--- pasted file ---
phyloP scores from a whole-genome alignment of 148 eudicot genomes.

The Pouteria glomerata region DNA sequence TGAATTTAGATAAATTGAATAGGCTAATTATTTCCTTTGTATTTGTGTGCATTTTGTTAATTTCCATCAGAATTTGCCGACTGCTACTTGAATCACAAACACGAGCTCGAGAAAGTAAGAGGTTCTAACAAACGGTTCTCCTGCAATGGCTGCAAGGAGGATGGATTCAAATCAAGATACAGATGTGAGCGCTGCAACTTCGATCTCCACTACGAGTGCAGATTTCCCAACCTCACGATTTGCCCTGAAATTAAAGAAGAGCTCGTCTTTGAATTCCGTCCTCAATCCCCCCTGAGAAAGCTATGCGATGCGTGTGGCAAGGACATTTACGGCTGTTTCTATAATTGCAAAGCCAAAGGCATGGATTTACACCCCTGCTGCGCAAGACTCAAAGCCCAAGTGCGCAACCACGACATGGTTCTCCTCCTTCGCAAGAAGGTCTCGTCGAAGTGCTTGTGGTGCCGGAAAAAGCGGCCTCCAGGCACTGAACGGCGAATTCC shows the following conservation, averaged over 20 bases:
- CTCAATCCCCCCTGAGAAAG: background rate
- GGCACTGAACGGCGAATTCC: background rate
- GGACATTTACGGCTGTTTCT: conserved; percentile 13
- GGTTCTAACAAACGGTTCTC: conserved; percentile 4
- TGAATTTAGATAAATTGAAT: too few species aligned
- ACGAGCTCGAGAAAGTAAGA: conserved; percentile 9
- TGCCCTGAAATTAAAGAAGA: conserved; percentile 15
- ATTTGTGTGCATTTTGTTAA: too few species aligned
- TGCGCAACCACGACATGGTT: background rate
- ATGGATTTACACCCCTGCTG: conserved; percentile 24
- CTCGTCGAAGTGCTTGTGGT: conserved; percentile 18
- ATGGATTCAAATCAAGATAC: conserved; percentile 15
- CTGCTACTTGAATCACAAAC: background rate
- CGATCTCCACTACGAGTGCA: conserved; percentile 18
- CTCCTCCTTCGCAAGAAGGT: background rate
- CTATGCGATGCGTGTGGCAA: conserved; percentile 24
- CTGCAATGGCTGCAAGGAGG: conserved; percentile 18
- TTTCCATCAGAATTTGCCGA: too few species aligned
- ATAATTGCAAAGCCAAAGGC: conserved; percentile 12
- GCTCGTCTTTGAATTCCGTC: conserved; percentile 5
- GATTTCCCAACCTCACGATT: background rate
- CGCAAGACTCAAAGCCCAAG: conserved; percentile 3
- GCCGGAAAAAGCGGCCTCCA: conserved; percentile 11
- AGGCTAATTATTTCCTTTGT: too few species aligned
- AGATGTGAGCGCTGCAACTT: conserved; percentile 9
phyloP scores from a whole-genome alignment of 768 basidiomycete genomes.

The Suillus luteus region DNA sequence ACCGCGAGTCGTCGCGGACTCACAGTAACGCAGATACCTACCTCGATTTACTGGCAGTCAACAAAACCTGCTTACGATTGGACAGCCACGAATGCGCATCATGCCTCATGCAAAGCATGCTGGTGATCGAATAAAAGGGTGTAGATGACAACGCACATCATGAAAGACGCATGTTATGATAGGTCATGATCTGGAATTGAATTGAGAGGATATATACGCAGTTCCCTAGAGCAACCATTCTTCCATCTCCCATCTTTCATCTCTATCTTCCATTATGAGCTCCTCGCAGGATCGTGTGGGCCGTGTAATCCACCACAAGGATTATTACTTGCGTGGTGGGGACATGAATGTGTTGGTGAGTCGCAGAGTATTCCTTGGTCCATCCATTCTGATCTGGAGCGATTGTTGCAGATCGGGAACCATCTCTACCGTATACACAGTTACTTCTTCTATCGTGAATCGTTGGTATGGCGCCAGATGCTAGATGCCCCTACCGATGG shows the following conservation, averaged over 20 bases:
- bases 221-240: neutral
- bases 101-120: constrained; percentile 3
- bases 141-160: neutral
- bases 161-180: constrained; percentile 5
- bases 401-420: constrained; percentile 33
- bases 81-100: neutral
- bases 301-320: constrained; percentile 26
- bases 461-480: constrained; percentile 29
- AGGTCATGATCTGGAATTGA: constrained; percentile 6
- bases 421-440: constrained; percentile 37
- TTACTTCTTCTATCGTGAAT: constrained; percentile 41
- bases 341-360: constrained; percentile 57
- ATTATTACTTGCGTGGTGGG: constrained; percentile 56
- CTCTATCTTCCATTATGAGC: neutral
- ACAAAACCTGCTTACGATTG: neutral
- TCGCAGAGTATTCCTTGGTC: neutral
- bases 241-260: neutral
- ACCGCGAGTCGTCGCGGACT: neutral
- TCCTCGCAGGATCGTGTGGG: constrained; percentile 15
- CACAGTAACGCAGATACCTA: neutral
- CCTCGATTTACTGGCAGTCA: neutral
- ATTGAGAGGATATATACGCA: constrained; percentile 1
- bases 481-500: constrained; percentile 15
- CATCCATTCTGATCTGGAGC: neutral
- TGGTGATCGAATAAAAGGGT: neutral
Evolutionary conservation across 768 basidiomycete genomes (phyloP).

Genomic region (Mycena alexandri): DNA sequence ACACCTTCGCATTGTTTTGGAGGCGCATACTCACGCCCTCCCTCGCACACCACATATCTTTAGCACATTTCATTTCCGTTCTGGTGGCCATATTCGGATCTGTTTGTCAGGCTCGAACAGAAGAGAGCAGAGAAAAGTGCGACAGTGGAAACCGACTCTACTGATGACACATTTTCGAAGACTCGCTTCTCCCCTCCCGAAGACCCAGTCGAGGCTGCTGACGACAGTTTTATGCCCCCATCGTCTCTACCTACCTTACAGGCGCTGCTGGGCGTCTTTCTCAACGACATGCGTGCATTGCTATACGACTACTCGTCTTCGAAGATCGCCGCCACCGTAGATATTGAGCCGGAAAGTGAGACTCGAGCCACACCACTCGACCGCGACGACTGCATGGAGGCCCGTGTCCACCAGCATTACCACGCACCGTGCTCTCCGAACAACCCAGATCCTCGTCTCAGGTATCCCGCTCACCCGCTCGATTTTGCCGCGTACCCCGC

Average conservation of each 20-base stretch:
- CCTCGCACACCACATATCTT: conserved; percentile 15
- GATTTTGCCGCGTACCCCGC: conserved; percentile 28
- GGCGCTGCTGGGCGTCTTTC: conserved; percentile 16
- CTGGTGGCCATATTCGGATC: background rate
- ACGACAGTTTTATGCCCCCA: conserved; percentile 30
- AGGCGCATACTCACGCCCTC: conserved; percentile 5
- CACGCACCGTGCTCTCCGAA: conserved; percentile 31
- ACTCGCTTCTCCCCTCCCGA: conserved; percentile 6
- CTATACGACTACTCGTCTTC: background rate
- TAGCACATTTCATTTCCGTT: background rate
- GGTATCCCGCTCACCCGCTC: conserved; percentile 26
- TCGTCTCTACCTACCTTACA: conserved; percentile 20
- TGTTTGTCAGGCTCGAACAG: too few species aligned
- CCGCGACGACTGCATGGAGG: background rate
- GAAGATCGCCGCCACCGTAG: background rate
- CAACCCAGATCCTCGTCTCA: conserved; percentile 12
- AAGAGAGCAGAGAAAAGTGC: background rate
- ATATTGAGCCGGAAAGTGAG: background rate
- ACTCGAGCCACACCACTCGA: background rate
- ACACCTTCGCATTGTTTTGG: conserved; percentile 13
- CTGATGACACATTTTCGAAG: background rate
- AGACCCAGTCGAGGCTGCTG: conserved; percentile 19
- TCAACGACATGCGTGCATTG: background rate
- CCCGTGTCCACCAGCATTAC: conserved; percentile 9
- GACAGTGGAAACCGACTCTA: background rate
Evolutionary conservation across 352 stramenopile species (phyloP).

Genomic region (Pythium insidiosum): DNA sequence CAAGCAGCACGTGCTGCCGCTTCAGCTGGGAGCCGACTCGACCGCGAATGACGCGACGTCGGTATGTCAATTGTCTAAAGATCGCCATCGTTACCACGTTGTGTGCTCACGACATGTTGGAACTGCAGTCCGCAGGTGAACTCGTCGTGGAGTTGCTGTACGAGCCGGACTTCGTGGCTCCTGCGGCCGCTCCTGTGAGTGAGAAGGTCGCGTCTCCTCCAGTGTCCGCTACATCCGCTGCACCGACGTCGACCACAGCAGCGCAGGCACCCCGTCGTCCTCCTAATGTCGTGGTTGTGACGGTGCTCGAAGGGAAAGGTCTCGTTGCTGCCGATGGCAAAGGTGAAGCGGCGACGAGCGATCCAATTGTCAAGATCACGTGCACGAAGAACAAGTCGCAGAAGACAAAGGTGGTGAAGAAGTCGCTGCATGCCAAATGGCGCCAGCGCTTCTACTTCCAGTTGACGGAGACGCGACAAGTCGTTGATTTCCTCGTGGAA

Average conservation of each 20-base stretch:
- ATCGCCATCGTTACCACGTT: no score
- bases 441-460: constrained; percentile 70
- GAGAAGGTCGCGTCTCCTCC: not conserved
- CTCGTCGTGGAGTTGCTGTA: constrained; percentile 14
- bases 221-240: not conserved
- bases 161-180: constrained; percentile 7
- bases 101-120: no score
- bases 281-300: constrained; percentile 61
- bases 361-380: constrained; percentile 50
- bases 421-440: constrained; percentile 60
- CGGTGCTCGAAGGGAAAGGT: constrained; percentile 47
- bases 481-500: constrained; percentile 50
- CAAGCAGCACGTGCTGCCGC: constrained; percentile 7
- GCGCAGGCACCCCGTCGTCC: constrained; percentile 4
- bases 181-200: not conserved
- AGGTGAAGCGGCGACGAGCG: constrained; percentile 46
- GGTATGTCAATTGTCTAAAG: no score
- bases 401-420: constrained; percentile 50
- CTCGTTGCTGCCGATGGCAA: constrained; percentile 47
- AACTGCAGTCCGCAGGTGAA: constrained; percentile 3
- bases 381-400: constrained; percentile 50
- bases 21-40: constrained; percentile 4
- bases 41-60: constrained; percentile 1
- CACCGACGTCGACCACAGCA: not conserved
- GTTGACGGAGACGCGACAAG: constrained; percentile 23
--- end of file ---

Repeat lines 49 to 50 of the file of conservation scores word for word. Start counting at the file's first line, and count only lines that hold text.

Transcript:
- CACAGTAACGCAGATACCTA: neutral
- CCTCGATTTACTGGCAGTCA: neutral